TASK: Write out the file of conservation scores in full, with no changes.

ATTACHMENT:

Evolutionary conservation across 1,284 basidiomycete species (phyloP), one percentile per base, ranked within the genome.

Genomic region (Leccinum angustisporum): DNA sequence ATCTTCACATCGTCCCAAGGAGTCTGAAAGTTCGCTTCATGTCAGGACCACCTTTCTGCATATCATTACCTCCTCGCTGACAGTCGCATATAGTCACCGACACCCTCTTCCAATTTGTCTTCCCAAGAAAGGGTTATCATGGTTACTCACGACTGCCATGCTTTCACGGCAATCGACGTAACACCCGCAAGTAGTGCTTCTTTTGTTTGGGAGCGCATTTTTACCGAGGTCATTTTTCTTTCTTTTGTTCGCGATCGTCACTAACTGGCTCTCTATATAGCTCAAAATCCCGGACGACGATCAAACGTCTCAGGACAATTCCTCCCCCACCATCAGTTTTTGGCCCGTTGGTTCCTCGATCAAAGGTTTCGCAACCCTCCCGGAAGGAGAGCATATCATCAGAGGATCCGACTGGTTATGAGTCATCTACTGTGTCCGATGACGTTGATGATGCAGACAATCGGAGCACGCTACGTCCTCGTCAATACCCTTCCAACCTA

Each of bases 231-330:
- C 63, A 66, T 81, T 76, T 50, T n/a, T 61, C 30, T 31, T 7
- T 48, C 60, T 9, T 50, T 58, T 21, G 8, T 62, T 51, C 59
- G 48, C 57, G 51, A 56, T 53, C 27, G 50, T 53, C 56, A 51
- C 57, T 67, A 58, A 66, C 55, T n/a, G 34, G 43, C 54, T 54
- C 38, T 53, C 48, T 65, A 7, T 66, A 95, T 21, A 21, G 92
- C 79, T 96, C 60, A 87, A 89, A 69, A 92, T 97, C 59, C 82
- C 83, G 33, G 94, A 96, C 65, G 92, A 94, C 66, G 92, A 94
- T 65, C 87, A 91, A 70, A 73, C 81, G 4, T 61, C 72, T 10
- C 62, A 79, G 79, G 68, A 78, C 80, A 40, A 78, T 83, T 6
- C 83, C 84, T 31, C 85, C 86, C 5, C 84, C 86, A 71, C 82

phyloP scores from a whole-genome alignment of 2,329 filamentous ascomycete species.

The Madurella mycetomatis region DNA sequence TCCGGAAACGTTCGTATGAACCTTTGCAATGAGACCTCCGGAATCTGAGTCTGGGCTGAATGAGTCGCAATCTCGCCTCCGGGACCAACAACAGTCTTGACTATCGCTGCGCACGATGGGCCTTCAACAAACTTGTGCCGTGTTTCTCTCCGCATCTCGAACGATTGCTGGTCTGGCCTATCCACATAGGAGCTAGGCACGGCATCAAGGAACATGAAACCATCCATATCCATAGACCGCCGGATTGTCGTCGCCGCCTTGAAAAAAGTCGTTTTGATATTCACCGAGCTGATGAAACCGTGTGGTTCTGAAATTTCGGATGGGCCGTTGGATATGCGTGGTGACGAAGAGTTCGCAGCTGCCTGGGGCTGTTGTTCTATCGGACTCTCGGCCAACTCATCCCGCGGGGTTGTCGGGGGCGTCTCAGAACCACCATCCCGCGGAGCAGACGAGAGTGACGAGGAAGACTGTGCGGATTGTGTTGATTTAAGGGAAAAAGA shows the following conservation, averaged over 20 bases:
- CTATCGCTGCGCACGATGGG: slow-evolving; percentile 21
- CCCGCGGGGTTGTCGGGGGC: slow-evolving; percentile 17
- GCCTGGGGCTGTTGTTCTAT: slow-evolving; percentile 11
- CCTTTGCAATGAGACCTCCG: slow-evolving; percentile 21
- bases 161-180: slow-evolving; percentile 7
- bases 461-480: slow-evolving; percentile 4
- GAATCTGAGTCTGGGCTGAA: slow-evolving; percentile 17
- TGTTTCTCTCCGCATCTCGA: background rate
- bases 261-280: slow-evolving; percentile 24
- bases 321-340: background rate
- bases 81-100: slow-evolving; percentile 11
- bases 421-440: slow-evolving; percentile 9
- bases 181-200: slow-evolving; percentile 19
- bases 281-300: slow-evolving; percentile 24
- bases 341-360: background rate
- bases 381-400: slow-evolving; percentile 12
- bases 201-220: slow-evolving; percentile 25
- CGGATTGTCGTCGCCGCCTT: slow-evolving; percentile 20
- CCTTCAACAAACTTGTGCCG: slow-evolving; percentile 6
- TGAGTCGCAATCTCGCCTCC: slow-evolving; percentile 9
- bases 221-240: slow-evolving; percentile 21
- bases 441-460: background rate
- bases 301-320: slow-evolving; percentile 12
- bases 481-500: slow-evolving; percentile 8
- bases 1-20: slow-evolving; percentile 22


Evolutionary conservation across 1,284 basidiomycete species (phyloP), one percentile per base, ranked within the genome.

Genomic region (Leccinum angustisporum): DNA sequence ATCTTCACATCGTCCCAAGGAGTCTGAAAGTTCGCTTCATGTCAGGACCACCTTTCTGCATATCATTACCTCCTCGCTGACAGTCGCATATAGTCACCGACACCCTCTTCCAATTTGTCTTCCCAAGAAAGGGTTATCATGGTTACTCACGACTGCCATGCTTTCACGGCAATCGACGTAACACCCGCAAGTAGTGCTTCTTTTGTTTGGGAGCGCATTTTTACCGAGGTCATTTTTCTTTCTTTTGTTCGCGATCGTCACTAACTGGCTCTCTATATAGCTCAAAATCCCGGACGACGATCAAACGTCTCAGGACAATTCCTCCCCCACCATCAGTTTTTGGCCCGTTGGTTCCTCGATCAAAGGTTTCGCAACCCTCCCGGAAGGAGAGCATATCATCAGAGGATCCGACTGGTTATGAGTCATCTACTGTGTCCGATGACGTTGATGATGCAGACAATCGGAGCACGCTACGTCCTCGTCAATACCCTTCCAACCTA

Each of bases 231-330:
- C 63, A 66, T 81, T 76, T 50, T n/a, T 61, C 30, T 31, T 7
- T 48, C 60, T 9, T 50, T 58, T 21, G 8, T 62, T 51, C 59
- G 48, C 57, G 51, A 56, T 53, C 27, G 50, T 53, C 56, A 51
- C 57, T 67, A 58, A 66, C 55, T n/a, G 34, G 43, C 54, T 54
- C 38, T 53, C 48, T 65, A 7, T 66, A 95, T 21, A 21, G 92
- C 79, T 96, C 60, A 87, A 89, A 69, A 92, T 97, C 59, C 82
- C 83, G 33, G 94, A 96, C 65, G 92, A 94, C 66, G 92, A 94
- T 65, C 87, A 91, A 70, A 73, C 81, G 4, T 61, C 72, T 10
- C 62, A 79, G 79, G 68, A 78, C 80, A 40, A 78, T 83, T 6
- C 83, C 84, T 31, C 85, C 86, C 5, C 84, C 86, A 71, C 82

phyloP scores from a whole-genome alignment of 2,329 filamentous ascomycete species.

The Madurella mycetomatis region DNA sequence TCCGGAAACGTTCGTATGAACCTTTGCAATGAGACCTCCGGAATCTGAGTCTGGGCTGAATGAGTCGCAATCTCGCCTCCGGGACCAACAACAGTCTTGACTATCGCTGCGCACGATGGGCCTTCAACAAACTTGTGCCGTGTTTCTCTCCGCATCTCGAACGATTGCTGGTCTGGCCTATCCACATAGGAGCTAGGCACGGCATCAAGGAACATGAAACCATCCATATCCATAGACCGCCGGATTGTCGTCGCCGCCTTGAAAAAAGTCGTTTTGATATTCACCGAGCTGATGAAACCGTGTGGTTCTGAAATTTCGGATGGGCCGTTGGATATGCGTGGTGACGAAGAGTTCGCAGCTGCCTGGGGCTGTTGTTCTATCGGACTCTCGGCCAACTCATCCCGCGGGGTTGTCGGGGGCGTCTCAGAACCACCATCCCGCGGAGCAGACGAGAGTGACGAGGAAGACTGTGCGGATTGTGTTGATTTAAGGGAAAAAGA shows the following conservation, averaged over 20 bases:
- CTATCGCTGCGCACGATGGG: slow-evolving; percentile 21
- CCCGCGGGGTTGTCGGGGGC: slow-evolving; percentile 17
- GCCTGGGGCTGTTGTTCTAT: slow-evolving; percentile 11
- CCTTTGCAATGAGACCTCCG: slow-evolving; percentile 21
- bases 161-180: slow-evolving; percentile 7
- bases 461-480: slow-evolving; percentile 4
- GAATCTGAGTCTGGGCTGAA: slow-evolving; percentile 17
- TGTTTCTCTCCGCATCTCGA: background rate
- bases 261-280: slow-evolving; percentile 24
- bases 321-340: background rate
- bases 81-100: slow-evolving; percentile 11
- bases 421-440: slow-evolving; percentile 9
- bases 181-200: slow-evolving; percentile 19
- bases 281-300: slow-evolving; percentile 24
- bases 341-360: background rate
- bases 381-400: slow-evolving; percentile 12
- bases 201-220: slow-evolving; percentile 25
- CGGATTGTCGTCGCCGCCTT: slow-evolving; percentile 20
- CCTTCAACAAACTTGTGCCG: slow-evolving; percentile 6
- TGAGTCGCAATCTCGCCTCC: slow-evolving; percentile 9
- bases 221-240: slow-evolving; percentile 21
- bases 441-460: background rate
- bases 301-320: slow-evolving; percentile 12
- bases 481-500: slow-evolving; percentile 8
- bases 1-20: slow-evolving; percentile 22